Once you’ve considered these questions, heading online to search for properties that fit your criteria is an excellent first step. It could also be a good idea to contact agents who specialise in particular areas to engage them in helping you find the right property.

Rental properties turn over quickly, so getting in touch with a few key agents may help you find the perfect property before it’s listed online or in the local paper.

3. Handling negotiation (and renegotiation)

Sometimes there may be wiggle room on a rental property’s listed price. However, this is dependent on market conditions and interest in the property.

By researching the market in your chosen area, it should give you a good idea of whether a property will be popular with other renters. If strong competition is likely, it’s doubtful that the rent can be negotiated to a lower rate.

However, there are other things you could negotiate than just the weekly rent.

  • Lease term: Lease terms are often variable. Some landlords want the flexibility offered by a six-month lease, while others want a 12-month lease security. In some cases, if you’re looking for a long-term rental property, you may be able to negotiate lease terms over 12 months. This may appeal to certain landlords; if a long-term lease suits your needs, discuss this with the agent first and then offer longer terms (say 24 months) at a slightly reduced rental rate.
  • Property condition: Landlords are looking for good tenants who will pay their rent on time and keep the property in good condition. If you are a strong candidate, you may be able to request amendments to the property condition as a lease sweetener – for example, a fresh coat of paint or a new oven.
  • Rent renegotiation terms: While there may not be room to move on the initial rent amount, you may be able to work out rent renegotiation terms as a part of your application. You may also be able to negotiate rent reductions down the track (i.e. if you prove yourself to be a model tenant after six months and offer the landlord something in return – like a long-term lease extension).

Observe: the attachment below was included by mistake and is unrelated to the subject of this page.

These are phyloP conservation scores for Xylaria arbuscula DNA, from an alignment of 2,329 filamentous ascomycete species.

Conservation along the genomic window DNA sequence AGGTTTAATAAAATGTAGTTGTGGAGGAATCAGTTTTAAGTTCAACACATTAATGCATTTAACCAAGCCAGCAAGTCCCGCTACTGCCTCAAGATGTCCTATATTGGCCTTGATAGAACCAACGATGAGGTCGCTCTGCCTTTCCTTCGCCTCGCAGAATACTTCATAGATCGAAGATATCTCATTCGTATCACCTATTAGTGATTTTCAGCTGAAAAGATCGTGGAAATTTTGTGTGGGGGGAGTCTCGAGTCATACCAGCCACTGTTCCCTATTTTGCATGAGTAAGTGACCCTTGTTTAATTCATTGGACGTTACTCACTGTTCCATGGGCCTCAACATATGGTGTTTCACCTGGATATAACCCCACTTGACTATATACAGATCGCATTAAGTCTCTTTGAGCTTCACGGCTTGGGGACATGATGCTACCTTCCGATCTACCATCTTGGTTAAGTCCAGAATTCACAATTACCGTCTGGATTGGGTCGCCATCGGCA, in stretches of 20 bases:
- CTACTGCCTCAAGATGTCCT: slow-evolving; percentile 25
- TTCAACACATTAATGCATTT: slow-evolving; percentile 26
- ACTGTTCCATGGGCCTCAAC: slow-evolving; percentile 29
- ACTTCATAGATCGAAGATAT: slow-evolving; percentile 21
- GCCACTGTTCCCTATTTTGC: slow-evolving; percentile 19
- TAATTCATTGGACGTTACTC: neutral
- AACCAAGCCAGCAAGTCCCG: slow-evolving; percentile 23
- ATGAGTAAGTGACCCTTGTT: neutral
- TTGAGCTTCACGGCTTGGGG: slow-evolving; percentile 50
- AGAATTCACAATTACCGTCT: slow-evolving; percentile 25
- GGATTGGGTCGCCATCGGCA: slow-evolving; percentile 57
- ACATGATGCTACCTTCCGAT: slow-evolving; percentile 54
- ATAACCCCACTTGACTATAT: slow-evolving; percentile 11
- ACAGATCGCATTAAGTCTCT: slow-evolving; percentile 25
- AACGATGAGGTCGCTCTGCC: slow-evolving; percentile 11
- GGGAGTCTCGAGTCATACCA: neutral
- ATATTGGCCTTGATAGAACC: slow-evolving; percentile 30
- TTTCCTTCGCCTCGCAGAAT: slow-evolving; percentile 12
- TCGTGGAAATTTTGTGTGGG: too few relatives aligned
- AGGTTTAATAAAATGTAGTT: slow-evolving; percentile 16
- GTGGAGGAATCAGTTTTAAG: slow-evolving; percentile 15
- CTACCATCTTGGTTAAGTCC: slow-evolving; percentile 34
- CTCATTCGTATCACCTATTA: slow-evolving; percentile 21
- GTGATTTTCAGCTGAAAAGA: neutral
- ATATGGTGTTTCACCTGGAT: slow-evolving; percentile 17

• Property inclusions: Ask the property agent whether they can include extras, like a yard or garden maintenance, as part of the rental agreement.

4. Organising your property condition report

A property condition report will list the condition of the property in general, as well as various items within the property, like included white goods and any furniture or furnishings. Taking the time to be thorough at the initial stages of your tenancy will benefit you in the long run.

  • Do a thorough inspection. Any discrepancies between your observations and the property condition report (for example, a cracked tile in the master bathroom or a stain on the living room carpet) should be noted with the agent. Take photos of everything before you move in.
  • Make sure you receive an amended copy of the property condition report. This will be used to assess whether or not your bond is returned at the end of your tenancy.

5. Getting move-in ready

Once you’ve signed the lease on your new rental property, it’s time to move in. However, just because you’ve got your dream rental place, it doesn’t mean you’re in the clear. The property still belongs to the owner, and they’re going to make sure it’s taken care of.

So, here are some steps to make your move-in smoother.

  • Organise your belongings. Moving into a new property is the perfect time to take stock of your belongings and to create a home contents inventory. Taking inventory is an essential part of protecting your contents if items are lost, stolen or damaged in your home. Remember to take care when moving your furniture and belongings into the property to avoid damaging walls and floors.